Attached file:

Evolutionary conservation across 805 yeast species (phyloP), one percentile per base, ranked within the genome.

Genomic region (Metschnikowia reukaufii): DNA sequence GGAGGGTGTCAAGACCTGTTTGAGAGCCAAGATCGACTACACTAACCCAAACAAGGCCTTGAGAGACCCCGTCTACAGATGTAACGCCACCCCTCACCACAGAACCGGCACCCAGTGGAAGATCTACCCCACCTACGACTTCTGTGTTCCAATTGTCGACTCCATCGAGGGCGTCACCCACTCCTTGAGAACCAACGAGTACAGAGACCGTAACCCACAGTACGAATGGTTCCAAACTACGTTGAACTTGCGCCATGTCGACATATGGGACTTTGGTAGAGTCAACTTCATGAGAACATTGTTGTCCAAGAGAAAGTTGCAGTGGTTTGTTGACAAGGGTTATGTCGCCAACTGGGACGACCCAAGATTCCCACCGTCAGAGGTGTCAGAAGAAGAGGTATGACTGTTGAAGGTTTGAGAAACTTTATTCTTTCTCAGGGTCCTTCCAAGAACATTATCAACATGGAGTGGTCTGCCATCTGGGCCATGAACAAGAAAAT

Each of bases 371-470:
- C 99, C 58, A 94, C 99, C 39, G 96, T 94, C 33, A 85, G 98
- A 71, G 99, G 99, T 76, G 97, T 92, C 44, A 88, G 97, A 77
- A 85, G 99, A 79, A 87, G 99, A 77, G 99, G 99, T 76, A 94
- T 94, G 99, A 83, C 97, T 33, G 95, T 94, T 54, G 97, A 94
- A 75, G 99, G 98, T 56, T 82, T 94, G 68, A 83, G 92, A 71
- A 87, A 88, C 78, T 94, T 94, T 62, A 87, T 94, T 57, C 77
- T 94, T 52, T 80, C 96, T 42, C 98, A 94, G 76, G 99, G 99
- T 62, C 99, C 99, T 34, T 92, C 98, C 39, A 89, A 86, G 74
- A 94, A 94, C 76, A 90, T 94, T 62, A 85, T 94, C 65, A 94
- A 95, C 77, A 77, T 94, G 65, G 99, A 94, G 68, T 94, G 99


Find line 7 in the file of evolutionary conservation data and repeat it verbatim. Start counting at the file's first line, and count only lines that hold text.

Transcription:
- T 94, G 99, A 83, C 97, T 33, G 95, T 94, T 54, G 97, A 94